Danny Chartier and Tim Zyto hit the fairgrounds running at the SALONE INTERNAZIONALE DEL MOBILE – the International Furniture Fair… in Milan last week. As Dedicated Followers of Fashionable furniture, taking the pulse of design trends, sourcing cutting edge fabrics and networking with the best designers in the industry has become an annual “Rite of Spring”. Although monochromatic primary colours and vivid pastels could be seen in installations throughout the Salone, there is no denying that shades of grey are here to stay. Sofa couture is evident in innovative stitching, folds, and piping and the grey upholstery in evidence pays homage to menswear suiting fabrics and tailoring.
Milan 2014: Cushions scattered on the Nubilo sofa by French designer Constance Guisset look like a collection of giant pebbles. As seen in www.dezeen.com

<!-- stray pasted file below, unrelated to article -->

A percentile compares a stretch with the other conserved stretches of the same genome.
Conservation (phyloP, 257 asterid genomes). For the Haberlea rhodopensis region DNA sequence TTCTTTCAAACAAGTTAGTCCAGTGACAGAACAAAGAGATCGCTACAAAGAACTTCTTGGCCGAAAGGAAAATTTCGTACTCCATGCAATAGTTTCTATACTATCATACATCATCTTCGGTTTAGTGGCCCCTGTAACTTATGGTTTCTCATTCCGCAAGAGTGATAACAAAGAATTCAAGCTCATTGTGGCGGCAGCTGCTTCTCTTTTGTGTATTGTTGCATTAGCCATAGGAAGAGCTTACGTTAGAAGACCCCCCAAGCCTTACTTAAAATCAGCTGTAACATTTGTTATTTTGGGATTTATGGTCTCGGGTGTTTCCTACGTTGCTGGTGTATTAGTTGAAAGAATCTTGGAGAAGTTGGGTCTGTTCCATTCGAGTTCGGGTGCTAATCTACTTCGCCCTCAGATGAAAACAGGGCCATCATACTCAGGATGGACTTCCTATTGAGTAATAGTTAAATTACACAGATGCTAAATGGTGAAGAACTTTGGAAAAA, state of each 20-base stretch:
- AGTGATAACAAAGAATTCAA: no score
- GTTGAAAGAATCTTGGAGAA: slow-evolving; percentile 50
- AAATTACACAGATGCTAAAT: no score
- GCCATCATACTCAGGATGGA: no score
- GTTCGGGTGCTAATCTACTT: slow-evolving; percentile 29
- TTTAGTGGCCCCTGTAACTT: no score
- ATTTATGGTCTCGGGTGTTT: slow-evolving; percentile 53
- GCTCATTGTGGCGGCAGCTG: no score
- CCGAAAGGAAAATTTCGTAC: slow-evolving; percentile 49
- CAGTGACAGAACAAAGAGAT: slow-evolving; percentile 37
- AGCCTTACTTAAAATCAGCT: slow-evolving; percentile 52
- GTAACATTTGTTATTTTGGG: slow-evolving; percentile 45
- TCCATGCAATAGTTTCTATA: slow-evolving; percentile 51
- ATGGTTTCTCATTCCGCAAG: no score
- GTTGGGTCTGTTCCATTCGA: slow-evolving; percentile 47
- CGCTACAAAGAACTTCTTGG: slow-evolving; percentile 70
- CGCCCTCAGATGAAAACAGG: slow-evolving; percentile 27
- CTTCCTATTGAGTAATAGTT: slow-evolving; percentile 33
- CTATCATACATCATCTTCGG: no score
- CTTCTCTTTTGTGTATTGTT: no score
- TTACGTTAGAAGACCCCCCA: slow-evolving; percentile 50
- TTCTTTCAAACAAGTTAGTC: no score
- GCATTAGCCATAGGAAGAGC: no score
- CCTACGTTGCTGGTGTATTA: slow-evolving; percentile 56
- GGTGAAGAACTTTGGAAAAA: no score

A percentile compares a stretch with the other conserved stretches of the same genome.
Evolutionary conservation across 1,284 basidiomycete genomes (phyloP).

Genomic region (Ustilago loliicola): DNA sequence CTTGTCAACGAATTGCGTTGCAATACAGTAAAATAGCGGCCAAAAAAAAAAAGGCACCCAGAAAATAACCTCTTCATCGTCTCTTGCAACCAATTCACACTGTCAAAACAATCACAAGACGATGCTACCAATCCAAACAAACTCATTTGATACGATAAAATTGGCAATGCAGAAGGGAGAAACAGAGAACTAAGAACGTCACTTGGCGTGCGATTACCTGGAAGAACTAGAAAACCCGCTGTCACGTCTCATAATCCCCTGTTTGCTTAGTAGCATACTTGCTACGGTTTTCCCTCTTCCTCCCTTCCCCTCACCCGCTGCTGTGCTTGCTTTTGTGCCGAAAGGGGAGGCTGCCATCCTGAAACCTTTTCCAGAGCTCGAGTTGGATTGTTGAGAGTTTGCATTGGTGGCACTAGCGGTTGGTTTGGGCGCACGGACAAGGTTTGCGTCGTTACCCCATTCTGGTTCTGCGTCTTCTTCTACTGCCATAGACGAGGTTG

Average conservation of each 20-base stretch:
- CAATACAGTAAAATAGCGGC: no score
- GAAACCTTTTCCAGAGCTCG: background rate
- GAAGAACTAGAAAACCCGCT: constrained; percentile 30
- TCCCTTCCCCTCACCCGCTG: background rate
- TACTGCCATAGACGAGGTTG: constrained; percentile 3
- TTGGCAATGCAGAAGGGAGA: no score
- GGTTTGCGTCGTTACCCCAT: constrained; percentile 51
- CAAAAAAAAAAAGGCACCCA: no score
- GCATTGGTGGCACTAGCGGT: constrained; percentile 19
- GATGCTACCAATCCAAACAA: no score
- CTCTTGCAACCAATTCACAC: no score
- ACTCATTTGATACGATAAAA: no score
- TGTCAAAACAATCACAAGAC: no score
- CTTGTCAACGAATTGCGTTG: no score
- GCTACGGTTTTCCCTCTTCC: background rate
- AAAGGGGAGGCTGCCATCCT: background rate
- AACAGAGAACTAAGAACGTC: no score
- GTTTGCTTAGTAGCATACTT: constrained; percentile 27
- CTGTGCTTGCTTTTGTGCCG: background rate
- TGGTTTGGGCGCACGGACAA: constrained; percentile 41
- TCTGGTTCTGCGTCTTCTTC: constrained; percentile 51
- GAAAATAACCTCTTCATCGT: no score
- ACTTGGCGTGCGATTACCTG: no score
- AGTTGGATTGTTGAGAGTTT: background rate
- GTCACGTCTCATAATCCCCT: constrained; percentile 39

A chair is a very difficult object. A skyscraper is almost easier – Mies van der Rohe famously noted. In Milan last week Alessandro Mendini recreating his iconic Proust chair in marble for an exhibition of products shown by Italian company Robot City at Ventura Lambrate, proved the point. posted by www.dezeen.com
The Mooi installation with the stunning mood altering tableau serves as a back drop for the elegant grey upholstered mid century modern inspired chair.
The sofa launched by LEMA in Milan draws inspiration from the celebrated tailors of London’s Jermyn Street. Gordon Guillaumier’s design evokes bespoke fashion in its customisable form, which can be specified in standard or corner configurations. Its slender back and arm rests lean outwards to accommodate the supporting cushions and create a less imposing form. A prominent seam runs along the edge of the back and arms, highlighting the careful fabrication and reinforcing the notion of a tailor-made product. As seen in architonic.com
The slender arms and back of Gordon Guillaumier’s Jermyn sofa help to reduce its visual mass and are complemented by the space underneath resulting from raising the seat above the floor on thin metal legs. As seen in architonic.com